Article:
Some of this has already happened. You can watch live hearings of the Supreme Court on their website, and the Court of Appeal has delivered judgments to cameras. A Scottish criminal trial has already been televised, in Channel 4’s The Murder Trial.
The real issue is more to do with the contemporary televising of cases involving contested evidence (appellate advocacy is a different beast.
It is hard to deny that televising has helped increase the public understanding of the legal system. My feeling is that the televising of the Pistorius trial and verdict helped people understand how the case and system worked better than a written account could have. And the recording of the Leveson Inquiry had a similar effect. But there are, it seems to me, substantial concerns that need to be addressed before it gets rolled out any further.
The biggest concern is the effect that televising has on advocacy. A common refrain is a desire to avoid the antics of the OJ Simpson trial. There were numerous suggestions that Barry Roux and Gerrie Nel were playing up to the cameras in the Pistorius trial rather than engaging in effective advocacy. Litigation and advocacy styles vary between jurisdictions, so I can’t say with any certainty whether that was the case, but it was the view of a number of legal commentators.
But even if it cannot be said for certain in the Pistorius trial, the wider point that televising could undermine the role of the advocate does make sense. There is always a pressure on counsel to play to the gallery. Although our job is to persaude the Judge, the commercial reality is that the Bar is a client and reputation-based profession. We have to be seen to do a good job, irrespective of whether we are actually doing one. Those sitting behind us may have more influence over our career than those before whom we appear. That pressure may be exacerbated by televising.
It is a fair point that trials are meant to be held in public anyway, and that televising is simply updating that principle to the 21st century. But the problem is that televising is a qualitatively different change. It amplifies the level of publicity to a completely different order of magnitude. It is quite different to have your name reported in a written account of a trial to having your evidence being recorded and broadcast.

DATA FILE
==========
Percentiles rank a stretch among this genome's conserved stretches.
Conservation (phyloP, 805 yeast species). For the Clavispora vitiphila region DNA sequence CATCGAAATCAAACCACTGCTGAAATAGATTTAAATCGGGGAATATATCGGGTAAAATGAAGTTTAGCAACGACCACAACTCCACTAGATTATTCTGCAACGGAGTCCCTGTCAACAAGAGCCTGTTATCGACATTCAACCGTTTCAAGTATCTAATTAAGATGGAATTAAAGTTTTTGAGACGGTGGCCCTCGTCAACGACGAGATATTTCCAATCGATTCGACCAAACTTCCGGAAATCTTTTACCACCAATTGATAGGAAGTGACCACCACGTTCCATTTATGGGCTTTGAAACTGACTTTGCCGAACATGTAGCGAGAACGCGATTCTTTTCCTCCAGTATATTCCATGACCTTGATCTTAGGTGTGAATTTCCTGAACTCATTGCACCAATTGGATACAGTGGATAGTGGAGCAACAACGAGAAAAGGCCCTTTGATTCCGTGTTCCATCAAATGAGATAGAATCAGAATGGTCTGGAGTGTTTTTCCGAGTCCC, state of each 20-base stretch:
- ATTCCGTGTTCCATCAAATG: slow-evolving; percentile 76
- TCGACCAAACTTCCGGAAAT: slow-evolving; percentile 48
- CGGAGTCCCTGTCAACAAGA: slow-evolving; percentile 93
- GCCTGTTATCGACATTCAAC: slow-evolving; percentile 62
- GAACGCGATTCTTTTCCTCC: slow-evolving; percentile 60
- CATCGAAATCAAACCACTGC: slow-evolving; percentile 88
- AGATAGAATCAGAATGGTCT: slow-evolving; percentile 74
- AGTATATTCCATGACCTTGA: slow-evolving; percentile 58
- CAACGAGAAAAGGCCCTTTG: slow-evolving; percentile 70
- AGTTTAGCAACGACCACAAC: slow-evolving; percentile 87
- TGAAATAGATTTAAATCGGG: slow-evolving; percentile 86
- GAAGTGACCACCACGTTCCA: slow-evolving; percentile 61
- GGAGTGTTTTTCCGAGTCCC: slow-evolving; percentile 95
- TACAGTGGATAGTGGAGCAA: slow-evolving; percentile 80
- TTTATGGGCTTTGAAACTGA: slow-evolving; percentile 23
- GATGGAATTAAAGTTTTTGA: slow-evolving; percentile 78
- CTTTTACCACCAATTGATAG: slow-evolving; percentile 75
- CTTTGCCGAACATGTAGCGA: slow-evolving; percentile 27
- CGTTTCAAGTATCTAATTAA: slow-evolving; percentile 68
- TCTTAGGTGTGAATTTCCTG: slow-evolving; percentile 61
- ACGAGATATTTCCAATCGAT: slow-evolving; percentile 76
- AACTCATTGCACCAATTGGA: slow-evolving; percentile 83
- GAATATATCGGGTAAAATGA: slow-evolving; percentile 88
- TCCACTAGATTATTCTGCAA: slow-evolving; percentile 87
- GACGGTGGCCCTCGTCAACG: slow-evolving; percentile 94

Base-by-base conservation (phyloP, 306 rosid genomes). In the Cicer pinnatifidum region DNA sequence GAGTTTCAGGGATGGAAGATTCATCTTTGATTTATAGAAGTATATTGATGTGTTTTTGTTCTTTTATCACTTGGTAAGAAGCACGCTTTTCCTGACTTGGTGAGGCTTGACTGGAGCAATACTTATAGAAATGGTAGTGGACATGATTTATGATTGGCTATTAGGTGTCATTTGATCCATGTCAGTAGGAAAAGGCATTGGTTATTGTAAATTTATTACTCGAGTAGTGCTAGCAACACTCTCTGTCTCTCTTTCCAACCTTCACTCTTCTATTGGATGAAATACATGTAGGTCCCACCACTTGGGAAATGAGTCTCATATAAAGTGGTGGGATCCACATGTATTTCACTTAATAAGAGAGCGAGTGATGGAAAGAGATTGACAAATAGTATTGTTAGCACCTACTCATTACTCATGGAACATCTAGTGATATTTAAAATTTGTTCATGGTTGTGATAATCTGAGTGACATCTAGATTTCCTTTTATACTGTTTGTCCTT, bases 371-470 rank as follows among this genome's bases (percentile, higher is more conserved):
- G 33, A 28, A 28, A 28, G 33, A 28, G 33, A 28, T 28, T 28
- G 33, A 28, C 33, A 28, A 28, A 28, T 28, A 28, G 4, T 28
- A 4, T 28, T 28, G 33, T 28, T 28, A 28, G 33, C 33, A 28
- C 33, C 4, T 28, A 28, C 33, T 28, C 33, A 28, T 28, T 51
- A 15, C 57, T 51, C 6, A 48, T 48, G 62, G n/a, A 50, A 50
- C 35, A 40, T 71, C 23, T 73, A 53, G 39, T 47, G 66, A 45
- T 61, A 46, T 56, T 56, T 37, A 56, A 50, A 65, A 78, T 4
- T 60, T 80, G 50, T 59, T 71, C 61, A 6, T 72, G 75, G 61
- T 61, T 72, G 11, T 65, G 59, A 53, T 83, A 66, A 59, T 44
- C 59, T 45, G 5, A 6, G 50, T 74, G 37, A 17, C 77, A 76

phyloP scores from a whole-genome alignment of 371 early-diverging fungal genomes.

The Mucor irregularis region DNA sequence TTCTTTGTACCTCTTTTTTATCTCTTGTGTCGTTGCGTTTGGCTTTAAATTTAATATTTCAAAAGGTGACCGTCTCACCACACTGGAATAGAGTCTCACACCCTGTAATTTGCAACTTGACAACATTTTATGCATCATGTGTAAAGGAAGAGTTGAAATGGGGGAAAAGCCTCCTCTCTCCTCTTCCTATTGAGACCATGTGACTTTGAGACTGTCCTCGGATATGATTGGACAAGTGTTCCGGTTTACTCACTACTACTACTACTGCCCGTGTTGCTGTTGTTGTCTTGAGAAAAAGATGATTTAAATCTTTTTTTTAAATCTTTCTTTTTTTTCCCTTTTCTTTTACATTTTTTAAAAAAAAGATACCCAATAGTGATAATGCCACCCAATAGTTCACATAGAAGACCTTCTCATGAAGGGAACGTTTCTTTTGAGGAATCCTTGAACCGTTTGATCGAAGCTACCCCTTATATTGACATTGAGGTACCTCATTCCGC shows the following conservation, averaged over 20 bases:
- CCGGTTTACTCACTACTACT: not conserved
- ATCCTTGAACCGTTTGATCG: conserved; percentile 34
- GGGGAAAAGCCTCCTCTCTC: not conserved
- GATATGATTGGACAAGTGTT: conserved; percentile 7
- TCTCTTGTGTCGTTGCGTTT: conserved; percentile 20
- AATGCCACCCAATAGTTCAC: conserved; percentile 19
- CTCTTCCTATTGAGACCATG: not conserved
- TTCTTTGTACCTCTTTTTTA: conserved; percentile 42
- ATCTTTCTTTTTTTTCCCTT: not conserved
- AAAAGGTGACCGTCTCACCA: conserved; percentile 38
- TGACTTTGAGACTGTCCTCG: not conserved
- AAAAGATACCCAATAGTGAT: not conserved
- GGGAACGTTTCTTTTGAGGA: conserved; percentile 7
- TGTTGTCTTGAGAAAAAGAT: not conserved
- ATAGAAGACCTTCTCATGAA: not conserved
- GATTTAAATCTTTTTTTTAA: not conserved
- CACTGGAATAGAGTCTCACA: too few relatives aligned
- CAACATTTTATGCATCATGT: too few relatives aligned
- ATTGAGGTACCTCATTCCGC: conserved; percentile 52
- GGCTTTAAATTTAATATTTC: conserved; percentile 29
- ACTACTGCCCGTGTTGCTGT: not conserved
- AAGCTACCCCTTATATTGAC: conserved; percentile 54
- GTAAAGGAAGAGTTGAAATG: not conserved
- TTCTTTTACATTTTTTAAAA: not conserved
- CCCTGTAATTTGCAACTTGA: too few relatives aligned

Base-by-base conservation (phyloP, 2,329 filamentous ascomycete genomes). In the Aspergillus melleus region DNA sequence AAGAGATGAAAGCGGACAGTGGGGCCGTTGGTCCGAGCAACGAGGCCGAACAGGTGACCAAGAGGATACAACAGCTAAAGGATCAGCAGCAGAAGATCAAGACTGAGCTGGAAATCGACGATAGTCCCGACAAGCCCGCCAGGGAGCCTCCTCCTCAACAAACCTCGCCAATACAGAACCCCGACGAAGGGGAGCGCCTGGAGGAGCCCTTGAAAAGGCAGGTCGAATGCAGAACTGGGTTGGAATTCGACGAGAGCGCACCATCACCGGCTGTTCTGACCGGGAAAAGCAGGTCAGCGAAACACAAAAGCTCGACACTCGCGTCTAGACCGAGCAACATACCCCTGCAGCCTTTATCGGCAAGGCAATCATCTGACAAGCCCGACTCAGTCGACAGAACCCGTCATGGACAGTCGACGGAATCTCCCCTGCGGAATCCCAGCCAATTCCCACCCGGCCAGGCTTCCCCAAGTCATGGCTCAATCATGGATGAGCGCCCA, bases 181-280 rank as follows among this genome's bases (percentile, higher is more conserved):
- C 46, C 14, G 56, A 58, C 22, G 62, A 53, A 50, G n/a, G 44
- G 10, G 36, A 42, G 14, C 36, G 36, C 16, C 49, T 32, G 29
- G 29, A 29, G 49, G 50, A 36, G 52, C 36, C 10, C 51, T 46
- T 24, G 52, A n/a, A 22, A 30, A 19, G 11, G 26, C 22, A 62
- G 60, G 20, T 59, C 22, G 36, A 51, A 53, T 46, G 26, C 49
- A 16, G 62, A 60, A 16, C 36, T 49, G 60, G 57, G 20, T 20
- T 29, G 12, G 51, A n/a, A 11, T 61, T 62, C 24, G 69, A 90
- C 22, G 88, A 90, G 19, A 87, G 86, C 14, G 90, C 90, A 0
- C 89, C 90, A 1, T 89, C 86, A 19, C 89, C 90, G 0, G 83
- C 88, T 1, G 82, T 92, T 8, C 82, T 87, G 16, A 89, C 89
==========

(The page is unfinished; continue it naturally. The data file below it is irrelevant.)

Giving evidence is a daunting prospect even (perhaps especially) for the most honest of witnesses. Many witnesses are vulnerable, and often witnesses have to give evidence against themselves or agree to damaging criticisms. Frequently a witness’s credibilty turns on the fact that they are willing to accept criticisms made of them in cross examination. Witnesses may feel either intimidated, or otherwise inhibited from being candid, because of the much greater level of scrutiny to which their evidence is being subjected. In particular vulnerable witnesses, and relevant witnesses who want to avoid any of their dirty laundry being aired, may be intimidated from giving evidence.
This is a relatively common problem in litigation, and the amplifying effect of televising may exacerbate it such that valid claims and defences never get to see the light of day because witnesses feel unable, for a number of reasons, to tell the whole truth, especially when it goes against them.
This would be a particular problem in high-sensitivity cases such as sexual offences or those involving children. Not all trials are going to be suitable for broadcast.
As I said above, the Pistorius trial helped the public understand it and the verdict better. It was easier to explain to people how the Court came to a conclusion that suprised many. But it is quite possible for a televised trial to obscure rather than clarify.
It’s inevitable that if recording of trials occurs, there is going to have to be editing. The act of editing, though, is of a kind with the art of advocacy; both involve a substantial degree of selecting material to present and material to leave out. If that is not done properly, or done purely to chase ratings, it risks being prejudicial.
The presented matters are likely to be the points of high drama, even if they are not necessarily the most important to the litigation. Sometimes the most boring and technical parts of the evidence are where the case is won. Particularly if that trial involves documents, and you are cross examining to show that the documents do not accord with a witness’s evidence. And as the Pistorius trial shows, cases are not simply about who is lying, or who is lying worse.
The risk is that broadcasting trials could give a misleading impression of what goes on. The Murder Trial is a case in point. When I watched it it felt as though the producer had chosen the parts of the recordings that fit the verdict, and presented the trial as leading inexorably to that conclusion. In my experience, trials rarely work that way. It felt like it was simply amplifying the prosecution’s case.
In South Africa, with judge-only trials and a consequently relaxed set of laws regarding contempt of court, that may not be a problem. A judge will quite willingly disregard media reports. But that is less likely with a juror. The inherently selective presentation of the evidence may unduly influence the juror’s perception of events.
It could also be problematic with appeals. A selective broadcasting of a case could give the impression that the evidence at trial was stronger than it actually was. A successful appeal could be undermined by that impression – the public may take the view that they “know” the appellant was really guilty, based on the original broadcasts, irrespective of why the appeal was allowed.
In my view none of these are insurmountable problems, and much (if not all) is a difference of degree rather than kind to how trials already operate. But they need to be taken into account before there is any furthe relaxation of the broadcasting regime.